No one can keep you from pour­ing your cre­ative ener­gy into cloning some­one else’s orig­i­nal idea, of course. But if you do, chances are you’ll have lit­tle self or soul left to pro­duce, and enjoy, the bril­liance of your own orig­i­nal cre­ations. And, by the way, your orig­i­nal idea is price­less, sim­ply because it is yours.

My men­tor, James Bald­win, encour­aged me to guard my gift and to write with integri­ty. He warned me not to ever com­pro­mise in the area of my gift­ing. Now, more than ever, I under­stand exact­ly what he was talk­ing about.

When you first dreamed of becom­ing an author, did you have dol­lar signs danc­ing in your head, or were your thoughts filled with liq­uid lan­guage, imag­i­nary vis­tas, and larg­er-than-life char­ac­ters who might leap from the page? I think I know the answer to that ques­tion. Here’s what I have to say to you: write your own sto­ry, not some­body else’s. In the end, you’ll be proud of your­self for hav­ing done so.

8 Responses

  1. Oh, well said! I am review­ing yet anoth­er para­nor­mal romance nov­el with yet anoth­er unbear­ably beau­ti­ful boy as (emo­tion­al­ly unavailable)love inter­est. All I can say is, real­ly? This is the best you can offer? I will be send­ing my YA Lit stu­dents to your blog, ma’am. They already read your books.

  2. Stum­bled upon this post today–I rarely get a chance to vis­it blogs. Loved the advice of your men­tor, James Bald­win, a writer I’ve long admired. I say the same to my own writ­ing students–protect your gifts. I am so hap­py you held to yours.

  3. Huz­zah, Nik­ki. In the end a writer’s secret weapon is her imag­i­na­tion. Imag­i­na­tion kept in a cage pro­duces rep­e­ti­tion. Imag­i­na­tion allowed to roam free-range pro­duces inno­va­tion and orig­i­nal­i­ty. The metaphor of the lay­ing hen is worth expand­ing on. Writ­ers should ask them­selves: Am I a fac­to­ry chick­en or a free-range chick­en? And what sort of eggs am I lay­ing as a result?

  4. Maybe it is just that orig­i­nal­i­ty is dying a slow death. I hear too many influ­encers and edu­ca­tors telling the younger gen­er­a­tion that there are no more ‘orig­i­nal thoughts’, per­haps they are start­ing to believe it. I doubt this is true, when orig­i­nal replaces sassy and sexy as the lat­est media fash­ion we will no doubt see lots of great new work.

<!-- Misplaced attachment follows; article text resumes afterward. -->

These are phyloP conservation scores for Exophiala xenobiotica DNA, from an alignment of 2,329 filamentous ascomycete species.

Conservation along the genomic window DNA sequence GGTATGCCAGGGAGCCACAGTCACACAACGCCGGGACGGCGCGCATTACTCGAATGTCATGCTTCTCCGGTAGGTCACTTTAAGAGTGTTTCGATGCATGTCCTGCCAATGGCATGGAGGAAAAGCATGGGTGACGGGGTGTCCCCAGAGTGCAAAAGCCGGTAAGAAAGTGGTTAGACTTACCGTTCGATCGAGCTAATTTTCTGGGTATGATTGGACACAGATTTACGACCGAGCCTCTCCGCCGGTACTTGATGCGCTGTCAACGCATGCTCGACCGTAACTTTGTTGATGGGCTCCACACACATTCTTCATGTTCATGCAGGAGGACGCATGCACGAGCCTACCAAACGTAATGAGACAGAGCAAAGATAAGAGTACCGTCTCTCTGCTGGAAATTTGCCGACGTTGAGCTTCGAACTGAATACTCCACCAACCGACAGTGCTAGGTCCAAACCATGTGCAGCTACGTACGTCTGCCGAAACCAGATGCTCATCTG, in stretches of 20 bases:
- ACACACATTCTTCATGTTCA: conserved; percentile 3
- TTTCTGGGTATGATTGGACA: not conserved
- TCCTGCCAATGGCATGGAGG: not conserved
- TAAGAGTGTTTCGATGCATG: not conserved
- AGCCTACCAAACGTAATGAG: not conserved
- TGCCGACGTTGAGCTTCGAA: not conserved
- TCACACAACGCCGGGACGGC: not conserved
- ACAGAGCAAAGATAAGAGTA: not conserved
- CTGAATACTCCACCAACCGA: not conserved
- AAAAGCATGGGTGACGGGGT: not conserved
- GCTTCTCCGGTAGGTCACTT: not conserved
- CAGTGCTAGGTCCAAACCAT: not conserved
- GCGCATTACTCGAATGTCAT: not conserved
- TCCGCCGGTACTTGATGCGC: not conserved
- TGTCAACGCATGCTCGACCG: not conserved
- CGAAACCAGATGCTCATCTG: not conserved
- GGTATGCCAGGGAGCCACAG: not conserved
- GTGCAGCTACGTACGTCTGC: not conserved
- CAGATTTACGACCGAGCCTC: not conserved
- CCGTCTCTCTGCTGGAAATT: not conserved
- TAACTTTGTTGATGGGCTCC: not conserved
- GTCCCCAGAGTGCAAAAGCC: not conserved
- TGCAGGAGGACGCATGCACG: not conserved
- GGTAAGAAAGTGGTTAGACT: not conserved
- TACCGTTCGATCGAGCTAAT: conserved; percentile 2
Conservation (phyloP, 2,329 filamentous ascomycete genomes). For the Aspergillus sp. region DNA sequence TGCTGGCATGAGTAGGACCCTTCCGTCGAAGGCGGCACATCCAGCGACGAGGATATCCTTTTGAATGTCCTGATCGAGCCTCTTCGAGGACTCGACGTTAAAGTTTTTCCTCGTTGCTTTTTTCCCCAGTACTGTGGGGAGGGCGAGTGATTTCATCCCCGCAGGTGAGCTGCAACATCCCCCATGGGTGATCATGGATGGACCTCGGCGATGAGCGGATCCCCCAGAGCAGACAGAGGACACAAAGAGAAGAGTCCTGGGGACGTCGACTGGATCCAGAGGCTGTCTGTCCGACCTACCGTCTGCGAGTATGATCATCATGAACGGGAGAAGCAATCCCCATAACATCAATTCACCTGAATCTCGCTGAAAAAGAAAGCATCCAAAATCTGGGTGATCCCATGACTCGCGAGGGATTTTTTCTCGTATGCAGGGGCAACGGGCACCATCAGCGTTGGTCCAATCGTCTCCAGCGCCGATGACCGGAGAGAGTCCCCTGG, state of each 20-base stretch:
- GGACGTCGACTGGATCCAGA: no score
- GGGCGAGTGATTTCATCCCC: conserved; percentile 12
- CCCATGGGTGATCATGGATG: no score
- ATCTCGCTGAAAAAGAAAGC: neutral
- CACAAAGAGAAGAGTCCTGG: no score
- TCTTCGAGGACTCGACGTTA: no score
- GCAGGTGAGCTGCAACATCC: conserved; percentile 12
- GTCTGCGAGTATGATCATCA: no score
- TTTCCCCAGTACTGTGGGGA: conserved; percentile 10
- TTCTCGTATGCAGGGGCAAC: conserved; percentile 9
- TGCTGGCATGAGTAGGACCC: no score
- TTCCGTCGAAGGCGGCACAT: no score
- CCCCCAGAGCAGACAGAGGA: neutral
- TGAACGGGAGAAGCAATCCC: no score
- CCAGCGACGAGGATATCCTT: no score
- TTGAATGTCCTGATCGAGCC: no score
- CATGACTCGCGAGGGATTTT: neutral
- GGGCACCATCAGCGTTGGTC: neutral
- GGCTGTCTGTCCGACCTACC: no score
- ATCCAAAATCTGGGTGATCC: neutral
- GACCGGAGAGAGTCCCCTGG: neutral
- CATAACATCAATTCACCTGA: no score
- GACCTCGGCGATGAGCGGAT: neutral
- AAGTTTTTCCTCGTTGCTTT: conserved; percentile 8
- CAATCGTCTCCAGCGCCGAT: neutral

5. Nik­ki, I agree that our cur­rent selec­tions of lit­er­a­ture are lack­ing in orig­i­nal­i­ty and cre­ativ­i­ty. This is also seen in the remakes and sequels of the movies. There are a lot of recy­cled themes from a prof­it-mind­ed indus­try. As con­sumers we need to take a step back and think about what we’re ingest­ing. We need time to dis­cov­er the val­ue of qual­i­ty lit­er­a­ture and what it can be. If we do, I think we’ll be able to seek out the true trea­sures amongst the reproductions.

  6. Hel­lo,
    I share your con­cerns about YA Lit. I find that the for­mu­la­ic and com­fort­able brain can­dy is what stu­dents are reach­ing for because it does not chal­lenge them. When we put those “qui­et” books in their hands, they are bored or frus­trat­ed by them. What is the answer?

  7. Nik­ki, Well said, but my kids nev­er cared for Twi­light and the Har­ry Pot­ter books were bor­ing to them. Some­thing about them being a load of crap. Every­one has their tastes and these types of books did not cut the mus­tard here. My son’s favorite books dur­ing the Har­ry Pot­ter craze? Two years before the Mast, the old man and the sea and Fahren­heit 451. In fact, I am reread­ing the 451 nov­el — it has been 30 years. My daugh­ter favorite books? Any­thing about or by Jim Mor­ri­son, On the Road, and The Road by McCarthy. There are still a lot of folks read­ing books with pages in them also. Noth­ing like turn­ing a page and hear­ing the paper sound.. All is not lost. I won­der where the Pot­ter books and Twi­light will be 20 years from now? I know they are not like Two years before the mast — a favorite of mine I led my son to.